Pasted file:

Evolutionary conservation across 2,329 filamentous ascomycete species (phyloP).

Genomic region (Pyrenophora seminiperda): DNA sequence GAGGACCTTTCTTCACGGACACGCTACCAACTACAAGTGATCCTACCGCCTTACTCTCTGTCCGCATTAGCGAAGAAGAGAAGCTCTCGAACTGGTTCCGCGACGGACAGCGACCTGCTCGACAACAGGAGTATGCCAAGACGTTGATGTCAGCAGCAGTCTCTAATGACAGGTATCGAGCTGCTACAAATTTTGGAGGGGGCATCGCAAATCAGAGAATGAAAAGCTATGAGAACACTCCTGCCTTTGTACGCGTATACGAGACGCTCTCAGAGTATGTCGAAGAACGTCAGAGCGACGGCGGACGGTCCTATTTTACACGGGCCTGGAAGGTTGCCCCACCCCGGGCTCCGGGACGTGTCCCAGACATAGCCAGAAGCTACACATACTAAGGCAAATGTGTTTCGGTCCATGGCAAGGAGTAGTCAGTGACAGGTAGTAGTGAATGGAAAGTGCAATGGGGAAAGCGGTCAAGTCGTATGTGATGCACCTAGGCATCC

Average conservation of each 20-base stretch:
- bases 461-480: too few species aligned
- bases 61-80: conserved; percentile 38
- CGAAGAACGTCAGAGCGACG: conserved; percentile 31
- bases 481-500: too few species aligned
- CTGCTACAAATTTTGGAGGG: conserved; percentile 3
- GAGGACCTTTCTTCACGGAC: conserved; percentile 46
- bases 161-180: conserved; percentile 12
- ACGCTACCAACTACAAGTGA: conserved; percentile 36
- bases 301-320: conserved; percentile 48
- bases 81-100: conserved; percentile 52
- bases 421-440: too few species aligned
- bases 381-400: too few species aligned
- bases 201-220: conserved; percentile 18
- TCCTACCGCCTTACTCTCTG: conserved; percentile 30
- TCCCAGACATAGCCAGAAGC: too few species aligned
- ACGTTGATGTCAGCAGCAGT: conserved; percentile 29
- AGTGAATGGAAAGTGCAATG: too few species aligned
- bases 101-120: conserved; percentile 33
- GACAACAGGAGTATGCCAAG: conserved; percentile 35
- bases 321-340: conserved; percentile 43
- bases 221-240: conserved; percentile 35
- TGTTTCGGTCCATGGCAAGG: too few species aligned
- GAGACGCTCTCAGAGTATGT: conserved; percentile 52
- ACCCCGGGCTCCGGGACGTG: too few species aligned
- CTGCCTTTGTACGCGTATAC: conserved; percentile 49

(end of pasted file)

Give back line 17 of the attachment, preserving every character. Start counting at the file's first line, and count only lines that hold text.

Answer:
- TCCTACCGCCTTACTCTCTG: conserved; percentile 30